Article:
The helicopter landed at a hospital east of Tel Aviv on Friday night, blowing twirls of dust into the faces of the medical staff who stood in wait. On it, the first hostages freed by Hamas, as part of the long sought-after hostage deal and truce lasting four days. As they went inside to see their families for the first time in seven weeks, a landmark was reached in this conflict.
More hostages were released on Saturday, and 17 more on Sunday – with the potential for more beyond that, should a ceasefire be extended, although delays over the exchanges in the weekend will have put everyone on edge. As the families of those freed rejoice, the loved ones of those remaining in Gaza continue to wait, counting the minutes as they pass.
On the seventh floor of a high-rise in central Tel Aviv, the family of 36-year-old hostage Yarden Roman-Gat have gathered for Shabbat dinner, watching events unfold.
The past seven weeks have seen their apartment transform into a command centre. Laptops line a long dining table in the kitchen. TV crews unfold tripods and run wires through the living room. Friends bring round steaming trays of home-cooked food. From the break of dawn until late at night, interviews are set up, phone calls are made, and plans are drawn.
The tentative first stages of the hostage deal have given the team here – made up of family, friends and neighbours – a lifeline. “Words can’t describe how I’m feeling,” says Yarden’s husband Alon, gesturing to the sky above central Tel Aviv. “I’m floating up above.”
Alon, who has spent these weeks as a single father, was the last person to see Yarden.
After being abducted from Kibbutz Be’eri with their three-year-old daughter Geffen, Yarden and Alon were forced into a car and driven towards Gaza. As the car slowed at a junction, they saw an opportunity. They leapt from the vehicle, Geffen clasped tight around her mother’s neck, and made a dash for woodland up ahead. As bullets peppered the ground around them, Yarden took a split-second decision to pass Geffen to Alon, in the hope that he could run faster to evade the gunmen. Alon and Geffen escaped. Yarden was taken hostage.
The weeks since have been “excruciating”. Like the other hostage families across Israel, their lives have changed overnight. Their days are filled with interviews, meetings, planning and PR. One team handles diplomacy. One handles communications. One handles events. They’ve travelled overseas, to Washington, New York, Munich and Berlin, meeting with politicians, religious groups and celebrities.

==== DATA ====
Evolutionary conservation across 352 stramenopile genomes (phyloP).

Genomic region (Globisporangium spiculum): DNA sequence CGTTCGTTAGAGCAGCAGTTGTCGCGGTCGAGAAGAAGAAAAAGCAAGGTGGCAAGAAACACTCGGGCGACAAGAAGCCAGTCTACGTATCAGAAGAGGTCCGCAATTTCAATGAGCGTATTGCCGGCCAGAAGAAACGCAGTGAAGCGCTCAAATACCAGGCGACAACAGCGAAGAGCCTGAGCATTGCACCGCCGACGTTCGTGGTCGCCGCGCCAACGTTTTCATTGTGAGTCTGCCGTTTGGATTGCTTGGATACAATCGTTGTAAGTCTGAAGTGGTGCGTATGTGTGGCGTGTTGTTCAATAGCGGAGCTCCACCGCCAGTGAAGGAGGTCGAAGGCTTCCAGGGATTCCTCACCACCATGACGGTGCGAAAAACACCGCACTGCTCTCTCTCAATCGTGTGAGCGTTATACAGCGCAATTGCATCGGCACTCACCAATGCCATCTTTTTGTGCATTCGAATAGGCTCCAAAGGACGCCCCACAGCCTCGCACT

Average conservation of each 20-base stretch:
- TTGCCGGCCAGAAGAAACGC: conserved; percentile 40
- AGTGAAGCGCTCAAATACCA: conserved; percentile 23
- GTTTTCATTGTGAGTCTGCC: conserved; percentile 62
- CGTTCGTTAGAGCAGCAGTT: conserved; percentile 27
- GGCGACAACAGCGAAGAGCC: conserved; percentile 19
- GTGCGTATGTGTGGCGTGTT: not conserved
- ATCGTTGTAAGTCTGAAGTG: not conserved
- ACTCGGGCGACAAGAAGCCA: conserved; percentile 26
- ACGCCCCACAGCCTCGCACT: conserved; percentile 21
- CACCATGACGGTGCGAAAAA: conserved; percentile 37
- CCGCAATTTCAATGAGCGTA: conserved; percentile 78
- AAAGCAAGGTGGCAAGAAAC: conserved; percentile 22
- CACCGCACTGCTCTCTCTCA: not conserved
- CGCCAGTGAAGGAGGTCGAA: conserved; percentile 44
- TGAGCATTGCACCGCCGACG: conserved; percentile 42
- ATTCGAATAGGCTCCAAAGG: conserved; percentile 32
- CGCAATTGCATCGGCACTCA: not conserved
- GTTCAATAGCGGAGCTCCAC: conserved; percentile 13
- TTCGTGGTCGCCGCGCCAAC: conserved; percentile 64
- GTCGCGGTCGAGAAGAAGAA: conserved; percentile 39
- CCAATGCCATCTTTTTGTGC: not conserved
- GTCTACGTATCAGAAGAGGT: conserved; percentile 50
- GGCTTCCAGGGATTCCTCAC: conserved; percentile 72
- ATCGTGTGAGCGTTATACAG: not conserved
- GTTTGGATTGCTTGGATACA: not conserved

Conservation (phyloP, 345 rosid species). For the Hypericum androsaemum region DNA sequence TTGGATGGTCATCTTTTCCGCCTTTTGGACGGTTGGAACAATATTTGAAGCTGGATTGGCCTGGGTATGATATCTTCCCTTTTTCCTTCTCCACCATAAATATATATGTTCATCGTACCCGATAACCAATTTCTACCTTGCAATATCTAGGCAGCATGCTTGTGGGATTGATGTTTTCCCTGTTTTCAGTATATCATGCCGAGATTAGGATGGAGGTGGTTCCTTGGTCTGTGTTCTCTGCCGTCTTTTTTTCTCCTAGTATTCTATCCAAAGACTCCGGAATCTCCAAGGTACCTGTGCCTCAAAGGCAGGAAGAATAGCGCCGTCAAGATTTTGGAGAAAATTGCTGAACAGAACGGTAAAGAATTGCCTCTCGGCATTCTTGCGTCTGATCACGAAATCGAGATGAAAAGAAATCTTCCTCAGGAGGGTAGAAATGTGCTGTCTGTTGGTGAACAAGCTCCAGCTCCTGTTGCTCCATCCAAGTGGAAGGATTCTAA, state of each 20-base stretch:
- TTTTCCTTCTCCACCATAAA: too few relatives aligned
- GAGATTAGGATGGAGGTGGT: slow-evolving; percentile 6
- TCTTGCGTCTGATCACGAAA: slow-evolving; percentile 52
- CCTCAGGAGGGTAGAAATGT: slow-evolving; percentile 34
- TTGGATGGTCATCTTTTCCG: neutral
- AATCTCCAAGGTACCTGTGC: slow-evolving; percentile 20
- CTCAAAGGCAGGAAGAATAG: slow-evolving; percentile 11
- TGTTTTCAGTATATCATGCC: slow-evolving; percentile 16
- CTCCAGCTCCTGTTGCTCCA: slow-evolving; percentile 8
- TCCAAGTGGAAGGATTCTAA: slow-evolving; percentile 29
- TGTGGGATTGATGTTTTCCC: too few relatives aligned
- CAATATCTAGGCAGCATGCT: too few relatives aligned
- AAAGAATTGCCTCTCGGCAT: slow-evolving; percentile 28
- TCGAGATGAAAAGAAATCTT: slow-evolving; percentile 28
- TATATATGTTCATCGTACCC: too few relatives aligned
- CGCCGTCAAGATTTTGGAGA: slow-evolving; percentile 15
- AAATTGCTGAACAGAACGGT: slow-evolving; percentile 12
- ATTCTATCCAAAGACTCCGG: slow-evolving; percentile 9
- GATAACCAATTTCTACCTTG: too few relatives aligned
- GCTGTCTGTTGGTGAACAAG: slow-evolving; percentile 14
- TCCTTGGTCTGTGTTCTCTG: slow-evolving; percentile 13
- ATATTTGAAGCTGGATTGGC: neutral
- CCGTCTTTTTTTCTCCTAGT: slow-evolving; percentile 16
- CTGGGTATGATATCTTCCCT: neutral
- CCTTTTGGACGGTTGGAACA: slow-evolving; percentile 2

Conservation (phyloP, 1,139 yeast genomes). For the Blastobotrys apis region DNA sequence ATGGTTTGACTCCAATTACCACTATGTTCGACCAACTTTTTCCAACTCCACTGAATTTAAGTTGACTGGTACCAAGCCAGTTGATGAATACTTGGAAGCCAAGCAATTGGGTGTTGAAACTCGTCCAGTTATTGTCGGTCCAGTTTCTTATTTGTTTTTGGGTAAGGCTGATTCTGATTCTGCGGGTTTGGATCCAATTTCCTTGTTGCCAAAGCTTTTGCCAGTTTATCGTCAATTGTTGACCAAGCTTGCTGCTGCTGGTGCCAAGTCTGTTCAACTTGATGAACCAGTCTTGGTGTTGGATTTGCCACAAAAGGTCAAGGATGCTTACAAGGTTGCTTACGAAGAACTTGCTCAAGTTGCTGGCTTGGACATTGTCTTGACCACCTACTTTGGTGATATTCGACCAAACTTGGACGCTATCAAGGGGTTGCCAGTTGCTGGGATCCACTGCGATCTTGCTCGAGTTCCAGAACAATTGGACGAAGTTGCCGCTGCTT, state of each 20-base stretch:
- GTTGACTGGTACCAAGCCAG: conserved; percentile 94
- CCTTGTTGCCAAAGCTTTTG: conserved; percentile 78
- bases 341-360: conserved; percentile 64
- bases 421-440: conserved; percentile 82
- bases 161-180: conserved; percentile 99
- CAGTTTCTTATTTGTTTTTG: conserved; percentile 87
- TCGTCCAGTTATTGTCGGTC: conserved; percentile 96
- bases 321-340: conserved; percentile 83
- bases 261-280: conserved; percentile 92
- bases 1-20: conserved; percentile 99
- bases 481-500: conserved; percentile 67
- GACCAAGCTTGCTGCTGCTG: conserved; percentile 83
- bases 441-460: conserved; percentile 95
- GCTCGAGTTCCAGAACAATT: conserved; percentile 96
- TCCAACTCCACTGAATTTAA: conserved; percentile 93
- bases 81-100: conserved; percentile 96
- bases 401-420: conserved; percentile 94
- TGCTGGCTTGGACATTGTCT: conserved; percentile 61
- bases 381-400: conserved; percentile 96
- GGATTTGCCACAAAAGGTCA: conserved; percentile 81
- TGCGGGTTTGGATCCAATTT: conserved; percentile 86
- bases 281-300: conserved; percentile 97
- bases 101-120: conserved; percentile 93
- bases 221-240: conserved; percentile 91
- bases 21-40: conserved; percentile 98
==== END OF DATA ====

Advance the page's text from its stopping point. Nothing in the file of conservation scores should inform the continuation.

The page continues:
“It’s excitement. It’s anxiety. It’s hopefulness. It’s helplessness,” says Yarden’s brother, Gili Roman. “There’s nothing I can do right now to influence the deal and whether my sister will be in it or not. I don’t even know where she’s held. And I don’t know what the government’s priorities are.”
Gili has been a lynchpin for his family over the past seven weeks. In the days after the attack, he travelled to Kibbutz Be’eri, painstakingly combing the woodland with the help of the army, searching for any trace of her. Alon joined them, showing the exact spot where she was last seen. They tracked her footprints, and reached the conclusion that she had been recaptured.
At the Hostage Families Forum, an office block in central Tel Aviv that has been commandeered for the cause, the families of those not expected to be released continue to campaign for ongoing negotiations.
“I don’t believe anyone. I don’t believe my government, and I don’t believe the other side [Hamas],” says Aviram Meir, uncle of 21-year-old Almog Meir Jan, taken hostage from the Supernova Festival. “I believe less in the other side. I believe they want psychological war,” he says, tapping his hands on a table in the foyer of the building.
When the news broke of the deal, Aviram was in the UK speaking at an event held by the Jewish community. He’s spent time in London and Manchester in recent weeks, becoming the driving force behind his family’s efforts to rescue Almog.
For most of the families, he tells me, it is the uncles, cousins and aunts who have been the most active campaigners – the relatives once removed from the agony of the situation.
“For my sister, Almog’s mother, the talks of the deal are like a stab to her stomach. She’s in a very sensitive mental situation. It’s all just driving her crazy,” he says, gazing into the middle distance.
Now, Aviram and a group of other families whose relatives are unlikely to be released have banded together to put on an event for the young adult hostages, to be held during Hanukkah on 7 December. “We want to do an event for the young hostages. Until now it was the kids and the old. And now we want to do something for the youngsters.”
For some families their nightmare is close to being over. For others, the structure of the deal has led to fears that their loved ones may be used as a bargaining chip for weeks.
“I can tell you that about 20 per cent of the families are functioning, 80 per cent are less functioning,” says Aviram.
For ex-Israeli hostage negotiator Gershon Baskin, who helped secure the release of Israeli soldier Gilad Shalit in 2011 via years of back-channel bargaining with Hamas, the hostage deal is a positive step. “I think that there’s a good chance if the deal goes well, if it’s smooth and there are no breakdowns in the ceasefire, that it could go for a fifth day, a sixth day, a seventh day, an eighth day, to get most of the women and maybe all the women and all the children out. I’m not sure about the elderly and the other civilians. That might require another negotiation.
“In the end,” he adds, “Hamas is going to be left with the soldiers [they have taken] and they’re going to try and negotiate for all the prisoners in Israel. That’s probably a non-starter and I don’t think that Israel would ever do that.”
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